It is obviously that the nuclear family was never completely instituted outside of Europe precisely for the reason of capital whereas the nuclear family in the west is complete precisely because of capital. And yet because non-Europeans began to operationalize around the idea of selling our labour power wherever we choice (to maximize profits, economic or personal), the non-European subject begins to recognize the nuclear family as its base and ideal as our supposed base and ideal for our desire. And this desire is ultimately directed to the end goal of maximizing profit, which culturally translates to utilitarianism, or happiness. The nuclear family indeed takes on the language of neo-classical economics rather than the construction of authentic love.
The goal here is not to jettison the concept of the family precisely for the reason that if we remove the kinship linkages, we remove the objective foundations for our subjective lives. (We become who ourselves through our relations to others, particularly those most intimate to us.) The goal for any manifesto of love to merge our subjective being with our objective being in hopes that we arrive to a radicalized understanding of the possibilities of love. Therefore, the goal is to re-orient our existing understanding of family so that we can actualize a social entity that allows for the flourishing of our nation. My extended family was fond of the following phrase when I left the house: “Go out in the world and do good.”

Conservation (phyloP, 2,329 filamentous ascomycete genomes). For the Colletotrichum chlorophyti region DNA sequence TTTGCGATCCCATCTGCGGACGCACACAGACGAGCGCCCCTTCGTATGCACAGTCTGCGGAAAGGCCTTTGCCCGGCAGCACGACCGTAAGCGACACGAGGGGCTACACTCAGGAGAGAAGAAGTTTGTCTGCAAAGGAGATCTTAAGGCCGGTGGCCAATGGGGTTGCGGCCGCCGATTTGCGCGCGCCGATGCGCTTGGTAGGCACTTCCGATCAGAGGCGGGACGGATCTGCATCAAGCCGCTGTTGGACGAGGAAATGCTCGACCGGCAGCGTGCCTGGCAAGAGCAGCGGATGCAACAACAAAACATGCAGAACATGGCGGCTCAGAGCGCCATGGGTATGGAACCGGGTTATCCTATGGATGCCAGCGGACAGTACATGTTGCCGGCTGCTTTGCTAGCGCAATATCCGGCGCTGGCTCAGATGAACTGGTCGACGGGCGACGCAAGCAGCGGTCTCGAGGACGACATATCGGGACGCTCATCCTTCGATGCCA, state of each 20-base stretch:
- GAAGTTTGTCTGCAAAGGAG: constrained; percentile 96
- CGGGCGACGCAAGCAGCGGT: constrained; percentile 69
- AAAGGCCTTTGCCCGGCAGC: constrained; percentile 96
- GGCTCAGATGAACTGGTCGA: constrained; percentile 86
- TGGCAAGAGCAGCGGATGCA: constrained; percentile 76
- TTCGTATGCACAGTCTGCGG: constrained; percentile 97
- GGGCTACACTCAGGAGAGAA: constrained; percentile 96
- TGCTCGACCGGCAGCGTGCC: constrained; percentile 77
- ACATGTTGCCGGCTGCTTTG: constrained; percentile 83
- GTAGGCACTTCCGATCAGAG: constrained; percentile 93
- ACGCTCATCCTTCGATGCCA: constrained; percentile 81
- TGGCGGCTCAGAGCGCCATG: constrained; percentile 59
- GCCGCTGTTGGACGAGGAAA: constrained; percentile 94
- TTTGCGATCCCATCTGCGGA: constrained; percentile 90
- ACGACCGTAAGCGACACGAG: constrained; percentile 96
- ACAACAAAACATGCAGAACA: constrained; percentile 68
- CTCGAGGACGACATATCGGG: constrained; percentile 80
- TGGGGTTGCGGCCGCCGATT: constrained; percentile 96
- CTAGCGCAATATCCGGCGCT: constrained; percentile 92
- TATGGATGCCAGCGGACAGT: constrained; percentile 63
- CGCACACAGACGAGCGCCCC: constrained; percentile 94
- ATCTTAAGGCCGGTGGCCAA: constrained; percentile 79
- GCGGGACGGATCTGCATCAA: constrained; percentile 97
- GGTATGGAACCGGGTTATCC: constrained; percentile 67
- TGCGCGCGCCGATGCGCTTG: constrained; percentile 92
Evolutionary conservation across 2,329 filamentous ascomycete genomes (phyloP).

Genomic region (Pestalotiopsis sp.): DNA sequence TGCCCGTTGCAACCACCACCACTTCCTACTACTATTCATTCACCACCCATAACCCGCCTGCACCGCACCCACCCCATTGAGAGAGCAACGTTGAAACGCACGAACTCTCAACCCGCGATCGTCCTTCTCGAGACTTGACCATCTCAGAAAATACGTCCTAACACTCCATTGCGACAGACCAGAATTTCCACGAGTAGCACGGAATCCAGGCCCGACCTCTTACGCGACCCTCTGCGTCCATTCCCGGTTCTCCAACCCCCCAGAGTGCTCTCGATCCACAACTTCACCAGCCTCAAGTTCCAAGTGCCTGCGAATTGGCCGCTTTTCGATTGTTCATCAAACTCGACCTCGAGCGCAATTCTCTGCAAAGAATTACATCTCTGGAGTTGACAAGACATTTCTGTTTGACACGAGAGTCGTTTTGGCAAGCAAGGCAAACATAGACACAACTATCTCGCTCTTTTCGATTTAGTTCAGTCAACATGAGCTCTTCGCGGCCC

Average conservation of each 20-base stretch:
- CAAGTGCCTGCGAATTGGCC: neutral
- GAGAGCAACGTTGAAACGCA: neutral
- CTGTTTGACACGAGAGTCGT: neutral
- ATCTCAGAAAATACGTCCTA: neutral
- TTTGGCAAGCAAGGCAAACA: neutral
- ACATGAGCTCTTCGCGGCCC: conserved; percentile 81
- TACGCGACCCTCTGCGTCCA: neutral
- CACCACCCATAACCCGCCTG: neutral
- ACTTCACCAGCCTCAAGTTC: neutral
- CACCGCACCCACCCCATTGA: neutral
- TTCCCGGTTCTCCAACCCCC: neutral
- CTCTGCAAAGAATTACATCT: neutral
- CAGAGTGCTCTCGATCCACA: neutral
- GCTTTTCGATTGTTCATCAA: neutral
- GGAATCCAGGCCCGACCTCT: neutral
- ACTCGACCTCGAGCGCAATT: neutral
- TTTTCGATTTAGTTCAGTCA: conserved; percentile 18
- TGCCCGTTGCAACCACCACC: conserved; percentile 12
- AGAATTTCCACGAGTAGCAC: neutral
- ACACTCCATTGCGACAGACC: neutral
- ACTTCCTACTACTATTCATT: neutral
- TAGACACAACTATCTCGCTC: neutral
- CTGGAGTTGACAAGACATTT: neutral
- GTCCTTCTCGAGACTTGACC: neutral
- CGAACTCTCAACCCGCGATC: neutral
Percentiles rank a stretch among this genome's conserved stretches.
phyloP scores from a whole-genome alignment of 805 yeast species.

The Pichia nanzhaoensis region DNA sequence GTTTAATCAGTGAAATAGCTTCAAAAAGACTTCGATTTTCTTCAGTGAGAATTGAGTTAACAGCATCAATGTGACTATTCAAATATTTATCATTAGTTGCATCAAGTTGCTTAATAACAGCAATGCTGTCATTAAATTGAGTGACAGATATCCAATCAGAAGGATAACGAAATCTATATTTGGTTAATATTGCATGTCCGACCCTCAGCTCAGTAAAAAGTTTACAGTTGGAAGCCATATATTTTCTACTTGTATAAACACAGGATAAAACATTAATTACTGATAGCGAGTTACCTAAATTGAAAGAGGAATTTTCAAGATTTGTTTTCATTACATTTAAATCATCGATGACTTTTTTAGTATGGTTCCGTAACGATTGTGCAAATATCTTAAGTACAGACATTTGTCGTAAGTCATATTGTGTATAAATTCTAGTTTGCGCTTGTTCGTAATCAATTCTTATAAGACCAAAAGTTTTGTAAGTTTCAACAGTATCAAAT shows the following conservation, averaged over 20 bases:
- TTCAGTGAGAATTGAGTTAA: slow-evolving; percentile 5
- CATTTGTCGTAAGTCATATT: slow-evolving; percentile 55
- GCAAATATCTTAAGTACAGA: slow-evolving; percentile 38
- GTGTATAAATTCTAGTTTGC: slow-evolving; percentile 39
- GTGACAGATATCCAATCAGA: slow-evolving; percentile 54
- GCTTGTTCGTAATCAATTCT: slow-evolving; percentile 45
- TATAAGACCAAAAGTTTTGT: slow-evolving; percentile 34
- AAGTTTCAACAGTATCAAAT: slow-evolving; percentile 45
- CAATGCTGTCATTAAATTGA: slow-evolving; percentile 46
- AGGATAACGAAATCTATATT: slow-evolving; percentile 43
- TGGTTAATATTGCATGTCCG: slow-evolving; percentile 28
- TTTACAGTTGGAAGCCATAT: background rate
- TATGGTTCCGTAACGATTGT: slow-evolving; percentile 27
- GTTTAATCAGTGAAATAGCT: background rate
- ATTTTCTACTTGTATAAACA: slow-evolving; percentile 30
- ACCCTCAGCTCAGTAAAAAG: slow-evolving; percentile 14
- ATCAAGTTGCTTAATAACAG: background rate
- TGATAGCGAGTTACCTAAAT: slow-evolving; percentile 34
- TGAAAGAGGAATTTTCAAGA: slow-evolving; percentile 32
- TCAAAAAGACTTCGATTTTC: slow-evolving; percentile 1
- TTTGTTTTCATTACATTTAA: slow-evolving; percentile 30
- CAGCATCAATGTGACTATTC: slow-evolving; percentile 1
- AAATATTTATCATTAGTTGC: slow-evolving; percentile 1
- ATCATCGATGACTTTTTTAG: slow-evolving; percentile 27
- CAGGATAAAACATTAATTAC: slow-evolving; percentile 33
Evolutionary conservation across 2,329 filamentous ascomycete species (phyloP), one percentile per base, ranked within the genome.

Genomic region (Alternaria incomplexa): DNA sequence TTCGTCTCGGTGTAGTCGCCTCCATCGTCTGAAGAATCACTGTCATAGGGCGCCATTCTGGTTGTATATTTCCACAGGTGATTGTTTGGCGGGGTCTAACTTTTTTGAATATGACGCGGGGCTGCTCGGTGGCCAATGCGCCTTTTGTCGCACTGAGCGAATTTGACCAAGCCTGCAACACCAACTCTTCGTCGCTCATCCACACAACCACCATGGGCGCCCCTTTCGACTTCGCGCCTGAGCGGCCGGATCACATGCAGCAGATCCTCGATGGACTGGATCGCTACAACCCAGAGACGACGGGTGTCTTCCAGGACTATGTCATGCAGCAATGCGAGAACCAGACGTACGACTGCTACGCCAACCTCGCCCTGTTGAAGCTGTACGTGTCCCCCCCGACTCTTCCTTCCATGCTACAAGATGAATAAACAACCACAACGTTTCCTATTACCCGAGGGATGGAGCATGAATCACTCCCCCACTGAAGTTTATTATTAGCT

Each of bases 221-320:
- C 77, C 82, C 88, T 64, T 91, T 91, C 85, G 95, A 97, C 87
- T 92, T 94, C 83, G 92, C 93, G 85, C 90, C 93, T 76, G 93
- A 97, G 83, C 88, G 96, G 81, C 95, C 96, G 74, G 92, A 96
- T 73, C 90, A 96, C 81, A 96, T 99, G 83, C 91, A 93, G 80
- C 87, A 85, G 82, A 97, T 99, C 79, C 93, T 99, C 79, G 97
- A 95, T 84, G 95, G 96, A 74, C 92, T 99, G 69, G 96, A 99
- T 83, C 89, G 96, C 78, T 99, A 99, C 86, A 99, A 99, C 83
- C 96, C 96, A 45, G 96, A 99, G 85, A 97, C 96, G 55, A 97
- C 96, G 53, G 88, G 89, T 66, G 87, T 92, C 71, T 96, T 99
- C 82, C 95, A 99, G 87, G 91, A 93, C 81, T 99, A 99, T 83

So what does it mean to re-orient our subjective selves so that it merges with our objective being in the context of family? In Marxian terms, how do we re-arrange the social superstructure so that it critically engages with the base? Another way of posing the question is how do we construct our social relations within family so that it courageously engages reality-at-hand? This, of course, requires that we study the objective determinates in our reality so that we understand the dialectic between ourselves and our world therefore recognizing any contradictions that appear between the two. We must to do because contradictions in social reality is the fundamental cause of our own alienation and without recognizing the causes of such contradictions, we will only reconfigure the contradictions only to arrive again at where we started. And to be the fathers and mothers of those who will continue after us, we must be willing to confront that alienation in which our children will also face.
And ultimately, the rest requires struggle and the courage to make a tryst with destiny. It means to take on the responsibilities and burdens of teaching our people about their own humanity and it means to unconditionally love the people who are most intimate to us despite their own contradictions. And ultimately this means to produce and push history therefore towards the continued construction an authentic national culture.
Jonathan Việt Lưu is currently an undergraduate student studying philosophy and Africana studies at Texas A&M University. His research interests include social and political philosophy, critical race theory, theories of “the nation,” and Afro-Asian thought. He can be contacted at firstname.lastname@example.org.